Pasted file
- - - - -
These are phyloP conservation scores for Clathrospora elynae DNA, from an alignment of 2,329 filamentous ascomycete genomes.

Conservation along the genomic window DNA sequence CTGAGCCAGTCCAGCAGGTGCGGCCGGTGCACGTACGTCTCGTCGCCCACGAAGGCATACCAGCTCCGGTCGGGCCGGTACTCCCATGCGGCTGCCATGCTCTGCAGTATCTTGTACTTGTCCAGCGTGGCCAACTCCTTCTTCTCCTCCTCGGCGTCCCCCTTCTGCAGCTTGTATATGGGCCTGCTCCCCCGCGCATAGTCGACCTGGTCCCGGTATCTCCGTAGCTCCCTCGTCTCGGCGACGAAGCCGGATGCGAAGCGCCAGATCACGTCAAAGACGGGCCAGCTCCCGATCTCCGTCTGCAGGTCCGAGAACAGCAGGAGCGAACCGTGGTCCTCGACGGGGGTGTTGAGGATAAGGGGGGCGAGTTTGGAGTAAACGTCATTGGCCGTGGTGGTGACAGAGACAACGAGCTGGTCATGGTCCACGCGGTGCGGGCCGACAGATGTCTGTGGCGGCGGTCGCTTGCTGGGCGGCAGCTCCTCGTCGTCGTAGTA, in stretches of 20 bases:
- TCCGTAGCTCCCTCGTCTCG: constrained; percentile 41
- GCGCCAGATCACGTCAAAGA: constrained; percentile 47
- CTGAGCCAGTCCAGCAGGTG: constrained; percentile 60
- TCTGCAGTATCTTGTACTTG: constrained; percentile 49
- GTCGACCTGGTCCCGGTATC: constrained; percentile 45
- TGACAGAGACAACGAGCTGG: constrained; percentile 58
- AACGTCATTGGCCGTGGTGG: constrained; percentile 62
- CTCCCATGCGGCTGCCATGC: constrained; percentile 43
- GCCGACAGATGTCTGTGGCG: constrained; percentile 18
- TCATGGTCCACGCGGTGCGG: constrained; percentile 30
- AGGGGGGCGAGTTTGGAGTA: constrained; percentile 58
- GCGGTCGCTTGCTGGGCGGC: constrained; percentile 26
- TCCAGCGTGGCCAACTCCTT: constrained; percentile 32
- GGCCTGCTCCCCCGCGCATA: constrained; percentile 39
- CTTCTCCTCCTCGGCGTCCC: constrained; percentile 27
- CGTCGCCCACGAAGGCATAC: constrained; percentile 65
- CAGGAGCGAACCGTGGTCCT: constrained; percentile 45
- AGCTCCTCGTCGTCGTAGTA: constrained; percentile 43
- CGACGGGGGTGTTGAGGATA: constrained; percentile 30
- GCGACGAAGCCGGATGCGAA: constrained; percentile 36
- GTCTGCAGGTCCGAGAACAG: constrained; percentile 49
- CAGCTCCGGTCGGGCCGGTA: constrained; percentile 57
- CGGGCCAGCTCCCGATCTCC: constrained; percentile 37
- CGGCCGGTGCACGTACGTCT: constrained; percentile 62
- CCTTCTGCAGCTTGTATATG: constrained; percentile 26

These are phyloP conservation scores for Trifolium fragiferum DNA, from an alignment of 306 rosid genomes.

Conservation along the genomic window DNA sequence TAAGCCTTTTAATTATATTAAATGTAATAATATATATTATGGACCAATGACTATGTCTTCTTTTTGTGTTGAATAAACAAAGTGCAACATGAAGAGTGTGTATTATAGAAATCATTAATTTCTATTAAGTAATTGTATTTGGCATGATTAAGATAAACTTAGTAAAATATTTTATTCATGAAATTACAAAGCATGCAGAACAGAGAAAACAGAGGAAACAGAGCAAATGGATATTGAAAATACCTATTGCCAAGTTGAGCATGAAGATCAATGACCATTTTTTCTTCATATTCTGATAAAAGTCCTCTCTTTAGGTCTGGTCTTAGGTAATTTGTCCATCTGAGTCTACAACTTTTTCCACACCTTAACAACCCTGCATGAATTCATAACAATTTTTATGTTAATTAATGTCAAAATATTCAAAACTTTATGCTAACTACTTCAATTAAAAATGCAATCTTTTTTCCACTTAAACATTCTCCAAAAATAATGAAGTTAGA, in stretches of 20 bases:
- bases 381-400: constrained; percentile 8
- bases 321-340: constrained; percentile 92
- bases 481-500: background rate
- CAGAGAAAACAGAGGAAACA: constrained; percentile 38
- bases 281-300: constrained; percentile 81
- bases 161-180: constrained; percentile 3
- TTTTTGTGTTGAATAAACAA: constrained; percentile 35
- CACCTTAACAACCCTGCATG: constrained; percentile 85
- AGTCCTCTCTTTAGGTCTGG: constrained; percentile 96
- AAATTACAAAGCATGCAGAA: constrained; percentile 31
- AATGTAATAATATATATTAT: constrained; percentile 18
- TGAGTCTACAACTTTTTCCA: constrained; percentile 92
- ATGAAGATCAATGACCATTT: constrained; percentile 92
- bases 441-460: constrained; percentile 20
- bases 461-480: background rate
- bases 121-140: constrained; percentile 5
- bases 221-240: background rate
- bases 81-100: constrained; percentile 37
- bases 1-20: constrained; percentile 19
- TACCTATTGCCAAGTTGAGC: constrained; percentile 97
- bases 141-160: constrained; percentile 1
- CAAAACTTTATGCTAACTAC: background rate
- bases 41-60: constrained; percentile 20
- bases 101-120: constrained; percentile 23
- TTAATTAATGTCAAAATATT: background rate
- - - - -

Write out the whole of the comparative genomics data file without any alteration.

These are phyloP conservation scores for Clathrospora elynae DNA, from an alignment of 2,329 filamentous ascomycete genomes.

Conservation along the genomic window DNA sequence CTGAGCCAGTCCAGCAGGTGCGGCCGGTGCACGTACGTCTCGTCGCCCACGAAGGCATACCAGCTCCGGTCGGGCCGGTACTCCCATGCGGCTGCCATGCTCTGCAGTATCTTGTACTTGTCCAGCGTGGCCAACTCCTTCTTCTCCTCCTCGGCGTCCCCCTTCTGCAGCTTGTATATGGGCCTGCTCCCCCGCGCATAGTCGACCTGGTCCCGGTATCTCCGTAGCTCCCTCGTCTCGGCGACGAAGCCGGATGCGAAGCGCCAGATCACGTCAAAGACGGGCCAGCTCCCGATCTCCGTCTGCAGGTCCGAGAACAGCAGGAGCGAACCGTGGTCCTCGACGGGGGTGTTGAGGATAAGGGGGGCGAGTTTGGAGTAAACGTCATTGGCCGTGGTGGTGACAGAGACAACGAGCTGGTCATGGTCCACGCGGTGCGGGCCGACAGATGTCTGTGGCGGCGGTCGCTTGCTGGGCGGCAGCTCCTCGTCGTCGTAGTA, in stretches of 20 bases:
- TCCGTAGCTCCCTCGTCTCG: constrained; percentile 41
- GCGCCAGATCACGTCAAAGA: constrained; percentile 47
- CTGAGCCAGTCCAGCAGGTG: constrained; percentile 60
- TCTGCAGTATCTTGTACTTG: constrained; percentile 49
- GTCGACCTGGTCCCGGTATC: constrained; percentile 45
- TGACAGAGACAACGAGCTGG: constrained; percentile 58
- AACGTCATTGGCCGTGGTGG: constrained; percentile 62
- CTCCCATGCGGCTGCCATGC: constrained; percentile 43
- GCCGACAGATGTCTGTGGCG: constrained; percentile 18
- TCATGGTCCACGCGGTGCGG: constrained; percentile 30
- AGGGGGGCGAGTTTGGAGTA: constrained; percentile 58
- GCGGTCGCTTGCTGGGCGGC: constrained; percentile 26
- TCCAGCGTGGCCAACTCCTT: constrained; percentile 32
- GGCCTGCTCCCCCGCGCATA: constrained; percentile 39
- CTTCTCCTCCTCGGCGTCCC: constrained; percentile 27
- CGTCGCCCACGAAGGCATAC: constrained; percentile 65
- CAGGAGCGAACCGTGGTCCT: constrained; percentile 45
- AGCTCCTCGTCGTCGTAGTA: constrained; percentile 43
- CGACGGGGGTGTTGAGGATA: constrained; percentile 30
- GCGACGAAGCCGGATGCGAA: constrained; percentile 36
- GTCTGCAGGTCCGAGAACAG: constrained; percentile 49
- CAGCTCCGGTCGGGCCGGTA: constrained; percentile 57
- CGGGCCAGCTCCCGATCTCC: constrained; percentile 37
- CGGCCGGTGCACGTACGTCT: constrained; percentile 62
- CCTTCTGCAGCTTGTATATG: constrained; percentile 26

These are phyloP conservation scores for Trifolium fragiferum DNA, from an alignment of 306 rosid genomes.

Conservation along the genomic window DNA sequence TAAGCCTTTTAATTATATTAAATGTAATAATATATATTATGGACCAATGACTATGTCTTCTTTTTGTGTTGAATAAACAAAGTGCAACATGAAGAGTGTGTATTATAGAAATCATTAATTTCTATTAAGTAATTGTATTTGGCATGATTAAGATAAACTTAGTAAAATATTTTATTCATGAAATTACAAAGCATGCAGAACAGAGAAAACAGAGGAAACAGAGCAAATGGATATTGAAAATACCTATTGCCAAGTTGAGCATGAAGATCAATGACCATTTTTTCTTCATATTCTGATAAAAGTCCTCTCTTTAGGTCTGGTCTTAGGTAATTTGTCCATCTGAGTCTACAACTTTTTCCACACCTTAACAACCCTGCATGAATTCATAACAATTTTTATGTTAATTAATGTCAAAATATTCAAAACTTTATGCTAACTACTTCAATTAAAAATGCAATCTTTTTTCCACTTAAACATTCTCCAAAAATAATGAAGTTAGA, in stretches of 20 bases:
- bases 381-400: constrained; percentile 8
- bases 321-340: constrained; percentile 92
- bases 481-500: background rate
- CAGAGAAAACAGAGGAAACA: constrained; percentile 38
- bases 281-300: constrained; percentile 81
- bases 161-180: constrained; percentile 3
- TTTTTGTGTTGAATAAACAA: constrained; percentile 35
- CACCTTAACAACCCTGCATG: constrained; percentile 85
- AGTCCTCTCTTTAGGTCTGG: constrained; percentile 96
- AAATTACAAAGCATGCAGAA: constrained; percentile 31
- AATGTAATAATATATATTAT: constrained; percentile 18
- TGAGTCTACAACTTTTTCCA: constrained; percentile 92
- ATGAAGATCAATGACCATTT: constrained; percentile 92
- bases 441-460: constrained; percentile 20
- bases 461-480: background rate
- bases 121-140: constrained; percentile 5
- bases 221-240: background rate
- bases 81-100: constrained; percentile 37
- bases 1-20: constrained; percentile 19
- TACCTATTGCCAAGTTGAGC: constrained; percentile 97
- bases 141-160: constrained; percentile 1
- CAAAACTTTATGCTAACTAC: background rate
- bases 41-60: constrained; percentile 20
- bases 101-120: constrained; percentile 23
- TTAATTAATGTCAAAATATT: background rate